The Making of a Social Worker | The son of a pastor, Josh Spring spent the first part of his life in the rural poverty of Kentucky’s Appalachian Mountains. When he was in fourth grade, his family moved to Louisville. There he saw the residual evidence of urban poverty. “I don’t think I knew the term ‘social work,’ but it was there that I decided I wanted to do something to combat poverty,” Spring says.
Country, City, Suburb | When he was in high school, Spring’s family moved to Cincinnati where he observed yet another part of society by attending a wealthy suburban school. “I was able to see the other side and realized that folks in the suburbs didn’t have any connection or knowledge of what was happening in the cities or the country. That’s when I was confronted by the attitudes that people who are poor brought it on themselves.”
Learning By Listening, Part 1 | After high school, Spring applied to Xavier’s social work program. Halfway through his degree, he got a second-shift weekend job working at the desk of a 16-bed transitional housing building run by Tender Mercies. Listening to the building’s residents was an invaluable learning experience. “It gave me the opportunity to hear the intimate stories of countless people experiencing homelessness. That’s when I started to learn what homelessness was. It wasn’t something people caused or something that was a result of bad decisions. It was systematic.”
The Science of the Matter | Around the same time, Spring wrote a research paper about a federal policy called the 1987 McKinney-Vento Homeless Assistance Act. By the time he finished, it was 119 pages long. “I had the stories behind homelessness. Now I had the science behind it. Homelessness became my focus from that point on in school.”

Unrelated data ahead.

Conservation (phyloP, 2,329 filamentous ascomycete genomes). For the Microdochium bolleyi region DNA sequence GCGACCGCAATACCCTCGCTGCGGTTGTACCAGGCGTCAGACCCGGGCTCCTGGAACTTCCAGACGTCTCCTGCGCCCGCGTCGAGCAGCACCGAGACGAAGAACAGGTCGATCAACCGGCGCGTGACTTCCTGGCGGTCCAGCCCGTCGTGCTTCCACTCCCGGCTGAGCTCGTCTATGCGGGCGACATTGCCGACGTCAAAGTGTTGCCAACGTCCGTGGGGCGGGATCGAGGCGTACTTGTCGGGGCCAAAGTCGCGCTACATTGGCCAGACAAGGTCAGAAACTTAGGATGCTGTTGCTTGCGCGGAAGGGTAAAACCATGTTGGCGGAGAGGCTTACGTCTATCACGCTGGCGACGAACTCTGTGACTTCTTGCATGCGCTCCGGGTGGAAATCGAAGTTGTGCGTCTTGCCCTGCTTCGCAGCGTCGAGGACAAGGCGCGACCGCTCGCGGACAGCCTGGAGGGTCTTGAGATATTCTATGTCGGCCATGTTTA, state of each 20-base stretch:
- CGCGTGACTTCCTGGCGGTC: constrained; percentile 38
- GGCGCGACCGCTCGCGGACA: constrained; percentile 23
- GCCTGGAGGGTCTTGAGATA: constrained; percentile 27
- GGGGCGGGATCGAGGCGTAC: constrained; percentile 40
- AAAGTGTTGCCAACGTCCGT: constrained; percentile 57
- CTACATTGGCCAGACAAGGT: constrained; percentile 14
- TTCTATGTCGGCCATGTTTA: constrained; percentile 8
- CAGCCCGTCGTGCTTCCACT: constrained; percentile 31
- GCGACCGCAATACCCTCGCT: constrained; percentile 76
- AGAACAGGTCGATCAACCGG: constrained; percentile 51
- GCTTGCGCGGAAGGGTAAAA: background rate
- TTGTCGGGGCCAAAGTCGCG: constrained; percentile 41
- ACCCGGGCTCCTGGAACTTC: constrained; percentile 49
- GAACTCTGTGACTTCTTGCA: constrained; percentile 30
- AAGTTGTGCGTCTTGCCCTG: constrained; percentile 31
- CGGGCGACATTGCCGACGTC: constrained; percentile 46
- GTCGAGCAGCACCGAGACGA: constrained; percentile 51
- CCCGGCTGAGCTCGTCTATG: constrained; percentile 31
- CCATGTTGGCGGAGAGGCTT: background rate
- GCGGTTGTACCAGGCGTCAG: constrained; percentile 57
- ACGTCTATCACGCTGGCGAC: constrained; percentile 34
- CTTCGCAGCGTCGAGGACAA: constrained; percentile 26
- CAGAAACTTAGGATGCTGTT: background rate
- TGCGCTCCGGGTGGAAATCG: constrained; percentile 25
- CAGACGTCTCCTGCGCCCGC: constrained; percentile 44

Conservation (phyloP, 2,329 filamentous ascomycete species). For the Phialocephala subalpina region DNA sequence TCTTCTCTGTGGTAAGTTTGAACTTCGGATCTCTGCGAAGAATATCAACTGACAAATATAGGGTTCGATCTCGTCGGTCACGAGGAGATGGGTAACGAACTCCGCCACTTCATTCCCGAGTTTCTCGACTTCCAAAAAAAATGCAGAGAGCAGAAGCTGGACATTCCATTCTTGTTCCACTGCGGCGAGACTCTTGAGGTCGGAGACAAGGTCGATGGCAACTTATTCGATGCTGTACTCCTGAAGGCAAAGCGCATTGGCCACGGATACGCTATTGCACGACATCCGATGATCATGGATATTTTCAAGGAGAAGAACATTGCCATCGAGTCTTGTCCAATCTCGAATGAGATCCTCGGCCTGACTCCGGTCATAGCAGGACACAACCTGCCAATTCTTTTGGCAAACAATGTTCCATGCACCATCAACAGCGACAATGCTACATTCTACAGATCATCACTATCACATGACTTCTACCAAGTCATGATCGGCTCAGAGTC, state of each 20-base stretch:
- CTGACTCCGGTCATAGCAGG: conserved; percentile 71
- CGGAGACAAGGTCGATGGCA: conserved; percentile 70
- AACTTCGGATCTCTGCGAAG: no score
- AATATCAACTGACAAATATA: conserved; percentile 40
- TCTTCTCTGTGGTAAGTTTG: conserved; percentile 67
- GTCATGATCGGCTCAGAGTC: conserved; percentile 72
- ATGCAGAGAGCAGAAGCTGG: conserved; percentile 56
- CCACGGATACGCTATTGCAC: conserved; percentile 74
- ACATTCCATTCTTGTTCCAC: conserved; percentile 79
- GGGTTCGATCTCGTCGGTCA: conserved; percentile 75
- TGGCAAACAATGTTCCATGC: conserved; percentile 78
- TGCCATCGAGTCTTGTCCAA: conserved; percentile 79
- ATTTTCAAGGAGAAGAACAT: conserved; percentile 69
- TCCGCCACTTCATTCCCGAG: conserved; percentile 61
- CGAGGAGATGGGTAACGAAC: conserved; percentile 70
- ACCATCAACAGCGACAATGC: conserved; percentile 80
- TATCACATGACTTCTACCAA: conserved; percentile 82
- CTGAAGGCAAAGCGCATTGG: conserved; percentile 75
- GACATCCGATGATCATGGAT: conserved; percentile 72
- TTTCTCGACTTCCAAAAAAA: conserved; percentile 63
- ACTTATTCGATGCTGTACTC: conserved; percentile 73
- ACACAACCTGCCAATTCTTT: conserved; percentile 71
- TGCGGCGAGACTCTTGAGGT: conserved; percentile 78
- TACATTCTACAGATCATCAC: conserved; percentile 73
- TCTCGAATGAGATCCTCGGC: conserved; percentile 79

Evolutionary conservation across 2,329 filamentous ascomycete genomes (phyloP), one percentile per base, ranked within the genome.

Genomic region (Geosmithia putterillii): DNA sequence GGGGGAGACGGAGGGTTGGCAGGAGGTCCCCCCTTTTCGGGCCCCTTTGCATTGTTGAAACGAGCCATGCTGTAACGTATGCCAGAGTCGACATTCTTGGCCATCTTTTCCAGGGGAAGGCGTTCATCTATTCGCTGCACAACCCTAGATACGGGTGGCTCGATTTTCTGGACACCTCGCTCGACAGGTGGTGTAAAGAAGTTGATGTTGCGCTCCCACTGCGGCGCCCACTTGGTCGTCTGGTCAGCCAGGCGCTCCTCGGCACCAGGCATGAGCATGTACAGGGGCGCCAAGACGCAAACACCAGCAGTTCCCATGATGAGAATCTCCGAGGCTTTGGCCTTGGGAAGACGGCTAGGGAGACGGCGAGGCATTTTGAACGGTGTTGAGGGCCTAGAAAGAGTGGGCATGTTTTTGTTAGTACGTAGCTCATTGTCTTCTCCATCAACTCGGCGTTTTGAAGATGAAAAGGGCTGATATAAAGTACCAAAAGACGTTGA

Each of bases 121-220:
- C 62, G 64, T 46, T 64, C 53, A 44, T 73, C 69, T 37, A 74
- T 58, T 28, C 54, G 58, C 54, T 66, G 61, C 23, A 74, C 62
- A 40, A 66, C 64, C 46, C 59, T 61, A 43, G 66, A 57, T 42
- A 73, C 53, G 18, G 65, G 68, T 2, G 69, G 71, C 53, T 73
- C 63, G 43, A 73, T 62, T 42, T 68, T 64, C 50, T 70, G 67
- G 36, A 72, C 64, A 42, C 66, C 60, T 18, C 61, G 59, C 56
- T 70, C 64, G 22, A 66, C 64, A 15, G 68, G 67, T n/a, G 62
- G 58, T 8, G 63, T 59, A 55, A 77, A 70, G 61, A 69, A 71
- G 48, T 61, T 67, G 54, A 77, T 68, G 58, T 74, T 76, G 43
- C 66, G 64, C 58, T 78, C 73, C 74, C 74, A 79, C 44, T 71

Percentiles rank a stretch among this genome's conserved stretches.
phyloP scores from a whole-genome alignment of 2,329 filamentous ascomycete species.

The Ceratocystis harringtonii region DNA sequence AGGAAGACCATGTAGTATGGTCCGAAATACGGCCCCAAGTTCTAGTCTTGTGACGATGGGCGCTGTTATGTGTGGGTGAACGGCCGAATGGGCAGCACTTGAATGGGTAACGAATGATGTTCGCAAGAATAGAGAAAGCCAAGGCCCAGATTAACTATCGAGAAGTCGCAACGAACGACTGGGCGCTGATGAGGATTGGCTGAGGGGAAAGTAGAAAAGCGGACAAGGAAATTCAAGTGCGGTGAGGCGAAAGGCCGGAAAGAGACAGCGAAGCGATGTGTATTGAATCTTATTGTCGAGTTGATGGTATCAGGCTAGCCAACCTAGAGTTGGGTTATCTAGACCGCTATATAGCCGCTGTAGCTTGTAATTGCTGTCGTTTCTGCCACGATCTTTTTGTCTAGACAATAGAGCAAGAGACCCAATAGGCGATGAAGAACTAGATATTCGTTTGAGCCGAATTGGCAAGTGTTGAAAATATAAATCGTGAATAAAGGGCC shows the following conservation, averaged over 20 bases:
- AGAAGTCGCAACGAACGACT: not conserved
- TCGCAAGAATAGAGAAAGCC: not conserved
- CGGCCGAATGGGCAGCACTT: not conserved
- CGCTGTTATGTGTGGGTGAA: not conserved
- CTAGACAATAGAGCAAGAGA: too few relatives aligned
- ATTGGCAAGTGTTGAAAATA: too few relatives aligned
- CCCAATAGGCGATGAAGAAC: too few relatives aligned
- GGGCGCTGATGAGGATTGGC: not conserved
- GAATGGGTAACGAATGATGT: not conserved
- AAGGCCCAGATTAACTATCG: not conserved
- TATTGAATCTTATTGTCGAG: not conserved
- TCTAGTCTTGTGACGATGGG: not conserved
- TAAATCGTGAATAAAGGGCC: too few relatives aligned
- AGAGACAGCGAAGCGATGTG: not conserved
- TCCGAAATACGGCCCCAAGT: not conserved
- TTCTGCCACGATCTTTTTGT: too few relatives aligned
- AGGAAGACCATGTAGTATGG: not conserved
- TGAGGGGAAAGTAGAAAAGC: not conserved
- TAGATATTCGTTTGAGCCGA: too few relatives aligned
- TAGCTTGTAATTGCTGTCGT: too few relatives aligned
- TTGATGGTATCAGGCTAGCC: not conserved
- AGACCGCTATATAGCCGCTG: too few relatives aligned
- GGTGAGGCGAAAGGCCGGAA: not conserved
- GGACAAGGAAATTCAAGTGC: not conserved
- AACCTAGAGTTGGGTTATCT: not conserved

Learning By Listening, Part 2 | When Spring graduated, he was working as a social worker for the tenants of low-income community housing projects in Over-the-Rhine. He listened to the stories of the tenants, and it became clear that these people had not brought poverty on themselves, as his suburban high school classmates had assumed.
Empowering Work | In 2009, the position of executive director opened at the Greater Cincinnati Coalition for the Homeless. Spring applied and got the job, in which he coordinates 50 organizations working with the homeless in Hamilton County. He enjoys the opportunity the job gives him to empower people who had previously been downtrodden and voiceless. The goal, he says, is to give people the resources to improve their own condition, and then step aside and let them do the work themselves.
The End | There’s plenty of work to do. “I am thankful that I’m young,” Spring says. “It allows me some energy and idealism to put into it. Our job is to end homelessness altogether. It is possible, and we know how to do it.”